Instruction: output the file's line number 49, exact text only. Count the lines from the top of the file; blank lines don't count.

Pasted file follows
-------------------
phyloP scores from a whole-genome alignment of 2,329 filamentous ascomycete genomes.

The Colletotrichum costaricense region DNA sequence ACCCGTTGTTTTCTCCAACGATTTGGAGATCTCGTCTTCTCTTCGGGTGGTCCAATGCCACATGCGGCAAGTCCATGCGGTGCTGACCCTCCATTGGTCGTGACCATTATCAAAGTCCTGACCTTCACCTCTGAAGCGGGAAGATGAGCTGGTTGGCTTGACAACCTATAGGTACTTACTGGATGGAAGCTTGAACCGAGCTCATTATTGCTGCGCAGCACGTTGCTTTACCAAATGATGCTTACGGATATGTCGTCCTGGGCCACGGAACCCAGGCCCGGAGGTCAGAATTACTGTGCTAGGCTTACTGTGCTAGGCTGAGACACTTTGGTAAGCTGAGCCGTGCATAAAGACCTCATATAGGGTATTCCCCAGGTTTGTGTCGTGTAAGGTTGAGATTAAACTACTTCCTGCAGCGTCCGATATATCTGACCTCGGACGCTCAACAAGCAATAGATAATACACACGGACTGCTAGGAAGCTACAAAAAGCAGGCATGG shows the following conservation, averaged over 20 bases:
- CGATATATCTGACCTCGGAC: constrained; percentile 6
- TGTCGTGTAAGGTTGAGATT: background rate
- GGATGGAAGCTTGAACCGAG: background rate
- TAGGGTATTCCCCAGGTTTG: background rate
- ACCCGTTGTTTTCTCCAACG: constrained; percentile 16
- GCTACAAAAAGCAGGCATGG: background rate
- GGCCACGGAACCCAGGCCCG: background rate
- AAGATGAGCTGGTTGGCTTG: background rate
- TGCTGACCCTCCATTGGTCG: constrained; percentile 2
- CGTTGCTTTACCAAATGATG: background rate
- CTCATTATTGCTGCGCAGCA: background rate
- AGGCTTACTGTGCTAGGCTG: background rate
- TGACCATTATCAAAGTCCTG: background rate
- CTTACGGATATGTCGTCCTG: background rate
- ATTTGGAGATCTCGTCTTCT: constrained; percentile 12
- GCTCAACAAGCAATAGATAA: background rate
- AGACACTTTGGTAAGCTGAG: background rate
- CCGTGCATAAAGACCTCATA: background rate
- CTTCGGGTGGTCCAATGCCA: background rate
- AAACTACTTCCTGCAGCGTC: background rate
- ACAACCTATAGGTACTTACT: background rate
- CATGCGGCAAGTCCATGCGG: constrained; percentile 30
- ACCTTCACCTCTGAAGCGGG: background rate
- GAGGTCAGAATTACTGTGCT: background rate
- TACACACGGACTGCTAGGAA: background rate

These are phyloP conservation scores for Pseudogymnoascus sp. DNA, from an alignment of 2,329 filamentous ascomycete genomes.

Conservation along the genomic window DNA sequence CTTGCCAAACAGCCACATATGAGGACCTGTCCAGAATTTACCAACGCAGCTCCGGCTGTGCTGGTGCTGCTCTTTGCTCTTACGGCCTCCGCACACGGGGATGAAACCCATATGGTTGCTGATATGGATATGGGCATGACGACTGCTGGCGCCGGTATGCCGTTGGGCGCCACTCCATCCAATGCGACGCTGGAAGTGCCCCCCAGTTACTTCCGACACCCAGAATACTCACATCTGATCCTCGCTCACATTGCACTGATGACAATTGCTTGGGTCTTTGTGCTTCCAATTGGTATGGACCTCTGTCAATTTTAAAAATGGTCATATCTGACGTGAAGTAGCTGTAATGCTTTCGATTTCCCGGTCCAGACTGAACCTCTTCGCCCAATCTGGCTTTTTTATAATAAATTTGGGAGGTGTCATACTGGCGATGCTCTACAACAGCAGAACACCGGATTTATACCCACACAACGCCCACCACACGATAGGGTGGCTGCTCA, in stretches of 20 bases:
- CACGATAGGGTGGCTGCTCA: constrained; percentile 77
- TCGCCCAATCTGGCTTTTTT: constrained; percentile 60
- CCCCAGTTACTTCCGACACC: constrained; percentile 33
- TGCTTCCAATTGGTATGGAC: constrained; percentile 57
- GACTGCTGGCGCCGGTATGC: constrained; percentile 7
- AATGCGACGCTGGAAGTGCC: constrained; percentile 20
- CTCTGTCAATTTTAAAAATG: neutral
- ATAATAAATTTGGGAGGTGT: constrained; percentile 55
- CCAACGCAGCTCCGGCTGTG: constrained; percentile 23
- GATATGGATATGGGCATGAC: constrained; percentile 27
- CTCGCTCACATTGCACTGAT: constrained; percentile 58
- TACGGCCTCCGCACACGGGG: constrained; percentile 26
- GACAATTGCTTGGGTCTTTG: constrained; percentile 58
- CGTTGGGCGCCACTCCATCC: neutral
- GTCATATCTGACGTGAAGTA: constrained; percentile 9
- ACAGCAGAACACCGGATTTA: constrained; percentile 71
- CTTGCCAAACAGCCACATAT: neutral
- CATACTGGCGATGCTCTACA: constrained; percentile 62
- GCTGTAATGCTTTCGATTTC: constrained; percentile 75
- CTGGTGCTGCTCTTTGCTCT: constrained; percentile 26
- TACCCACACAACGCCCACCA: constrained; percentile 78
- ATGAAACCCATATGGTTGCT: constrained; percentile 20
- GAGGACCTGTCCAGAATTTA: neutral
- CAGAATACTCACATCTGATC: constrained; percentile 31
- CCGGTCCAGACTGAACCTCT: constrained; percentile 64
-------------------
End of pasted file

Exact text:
- CTGGTGCTGCTCTTTGCTCT: constrained; percentile 26